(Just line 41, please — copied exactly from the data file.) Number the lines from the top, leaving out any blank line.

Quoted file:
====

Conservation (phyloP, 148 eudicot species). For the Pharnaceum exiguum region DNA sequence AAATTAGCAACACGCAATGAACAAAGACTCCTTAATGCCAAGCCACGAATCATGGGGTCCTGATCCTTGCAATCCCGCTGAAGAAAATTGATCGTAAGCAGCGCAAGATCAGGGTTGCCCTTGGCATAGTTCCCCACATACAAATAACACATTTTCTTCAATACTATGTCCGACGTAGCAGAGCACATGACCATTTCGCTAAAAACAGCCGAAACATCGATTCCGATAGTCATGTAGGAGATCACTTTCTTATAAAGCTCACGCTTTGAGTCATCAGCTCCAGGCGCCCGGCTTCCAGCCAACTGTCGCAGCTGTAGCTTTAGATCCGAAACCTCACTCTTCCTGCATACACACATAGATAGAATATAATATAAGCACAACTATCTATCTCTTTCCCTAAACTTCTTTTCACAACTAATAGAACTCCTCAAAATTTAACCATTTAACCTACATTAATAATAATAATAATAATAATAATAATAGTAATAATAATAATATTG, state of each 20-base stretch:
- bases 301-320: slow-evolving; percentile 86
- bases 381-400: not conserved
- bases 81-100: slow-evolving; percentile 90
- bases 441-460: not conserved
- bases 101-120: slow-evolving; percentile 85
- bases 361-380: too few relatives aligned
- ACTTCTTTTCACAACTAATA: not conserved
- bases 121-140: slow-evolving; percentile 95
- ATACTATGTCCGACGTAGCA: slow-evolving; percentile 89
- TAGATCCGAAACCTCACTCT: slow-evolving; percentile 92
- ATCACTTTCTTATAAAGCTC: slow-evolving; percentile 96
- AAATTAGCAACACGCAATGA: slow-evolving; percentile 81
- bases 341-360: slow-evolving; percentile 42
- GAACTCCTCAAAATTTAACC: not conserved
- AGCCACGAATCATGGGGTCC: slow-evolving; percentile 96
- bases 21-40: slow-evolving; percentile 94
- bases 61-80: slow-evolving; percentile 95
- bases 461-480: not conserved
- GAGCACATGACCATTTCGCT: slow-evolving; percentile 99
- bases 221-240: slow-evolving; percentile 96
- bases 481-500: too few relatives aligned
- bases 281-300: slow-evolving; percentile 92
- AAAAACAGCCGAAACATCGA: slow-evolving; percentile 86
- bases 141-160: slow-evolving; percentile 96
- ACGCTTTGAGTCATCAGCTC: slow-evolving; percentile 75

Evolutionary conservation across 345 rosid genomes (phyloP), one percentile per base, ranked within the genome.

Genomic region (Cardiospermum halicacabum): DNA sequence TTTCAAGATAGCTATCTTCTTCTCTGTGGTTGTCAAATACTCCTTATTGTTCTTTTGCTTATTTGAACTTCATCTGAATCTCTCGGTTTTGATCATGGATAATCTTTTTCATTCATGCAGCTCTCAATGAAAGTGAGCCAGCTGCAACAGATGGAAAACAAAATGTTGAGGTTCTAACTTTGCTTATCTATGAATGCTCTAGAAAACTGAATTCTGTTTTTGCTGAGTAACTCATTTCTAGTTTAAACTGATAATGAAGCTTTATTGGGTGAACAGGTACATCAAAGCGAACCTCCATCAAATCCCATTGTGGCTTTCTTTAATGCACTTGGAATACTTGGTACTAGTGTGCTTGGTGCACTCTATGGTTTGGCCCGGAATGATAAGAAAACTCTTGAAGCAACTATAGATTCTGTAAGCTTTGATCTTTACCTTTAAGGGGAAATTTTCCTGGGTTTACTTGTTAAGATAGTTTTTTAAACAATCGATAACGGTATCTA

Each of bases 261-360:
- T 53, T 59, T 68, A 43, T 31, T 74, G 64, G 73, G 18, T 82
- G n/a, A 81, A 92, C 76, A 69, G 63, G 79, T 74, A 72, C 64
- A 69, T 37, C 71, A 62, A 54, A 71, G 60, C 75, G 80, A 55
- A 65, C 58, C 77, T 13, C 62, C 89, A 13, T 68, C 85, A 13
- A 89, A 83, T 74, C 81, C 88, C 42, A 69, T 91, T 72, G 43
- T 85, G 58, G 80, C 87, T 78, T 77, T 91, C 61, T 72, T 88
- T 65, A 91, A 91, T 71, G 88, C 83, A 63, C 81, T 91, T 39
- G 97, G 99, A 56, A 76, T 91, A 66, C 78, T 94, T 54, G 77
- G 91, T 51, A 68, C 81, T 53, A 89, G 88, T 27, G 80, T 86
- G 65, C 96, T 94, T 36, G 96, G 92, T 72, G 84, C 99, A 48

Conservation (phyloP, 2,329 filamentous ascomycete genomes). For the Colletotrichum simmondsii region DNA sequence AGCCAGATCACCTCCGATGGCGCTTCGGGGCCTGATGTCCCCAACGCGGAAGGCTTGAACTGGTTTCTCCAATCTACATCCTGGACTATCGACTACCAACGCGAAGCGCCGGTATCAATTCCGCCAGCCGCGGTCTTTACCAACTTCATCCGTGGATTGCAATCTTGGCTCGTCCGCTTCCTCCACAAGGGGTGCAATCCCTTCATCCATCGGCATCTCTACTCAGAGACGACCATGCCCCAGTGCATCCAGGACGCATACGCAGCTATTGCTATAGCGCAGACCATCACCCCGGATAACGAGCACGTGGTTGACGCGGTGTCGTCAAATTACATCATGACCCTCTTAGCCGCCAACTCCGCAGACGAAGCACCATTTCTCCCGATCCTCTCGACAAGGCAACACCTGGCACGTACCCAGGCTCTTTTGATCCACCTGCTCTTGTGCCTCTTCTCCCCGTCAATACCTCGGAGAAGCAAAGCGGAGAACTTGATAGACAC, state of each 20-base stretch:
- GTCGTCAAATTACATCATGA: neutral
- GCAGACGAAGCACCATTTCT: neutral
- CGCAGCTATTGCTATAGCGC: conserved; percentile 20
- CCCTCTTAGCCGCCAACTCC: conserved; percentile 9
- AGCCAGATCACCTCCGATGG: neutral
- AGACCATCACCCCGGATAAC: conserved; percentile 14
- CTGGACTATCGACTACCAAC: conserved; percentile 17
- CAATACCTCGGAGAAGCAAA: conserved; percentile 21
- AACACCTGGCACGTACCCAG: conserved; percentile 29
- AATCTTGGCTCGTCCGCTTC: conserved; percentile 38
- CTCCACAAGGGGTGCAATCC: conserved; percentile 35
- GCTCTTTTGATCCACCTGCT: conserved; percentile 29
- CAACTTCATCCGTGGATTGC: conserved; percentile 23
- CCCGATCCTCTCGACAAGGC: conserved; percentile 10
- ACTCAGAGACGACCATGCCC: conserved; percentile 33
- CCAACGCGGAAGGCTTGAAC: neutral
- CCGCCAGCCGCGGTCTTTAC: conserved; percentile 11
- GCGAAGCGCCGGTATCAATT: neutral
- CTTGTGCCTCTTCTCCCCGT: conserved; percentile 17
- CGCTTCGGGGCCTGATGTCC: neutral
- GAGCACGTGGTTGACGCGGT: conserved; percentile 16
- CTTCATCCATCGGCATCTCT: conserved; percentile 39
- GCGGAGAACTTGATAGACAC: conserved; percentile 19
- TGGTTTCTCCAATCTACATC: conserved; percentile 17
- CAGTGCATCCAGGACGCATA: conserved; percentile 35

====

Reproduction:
- GTCGTCAAATTACATCATGA: neutral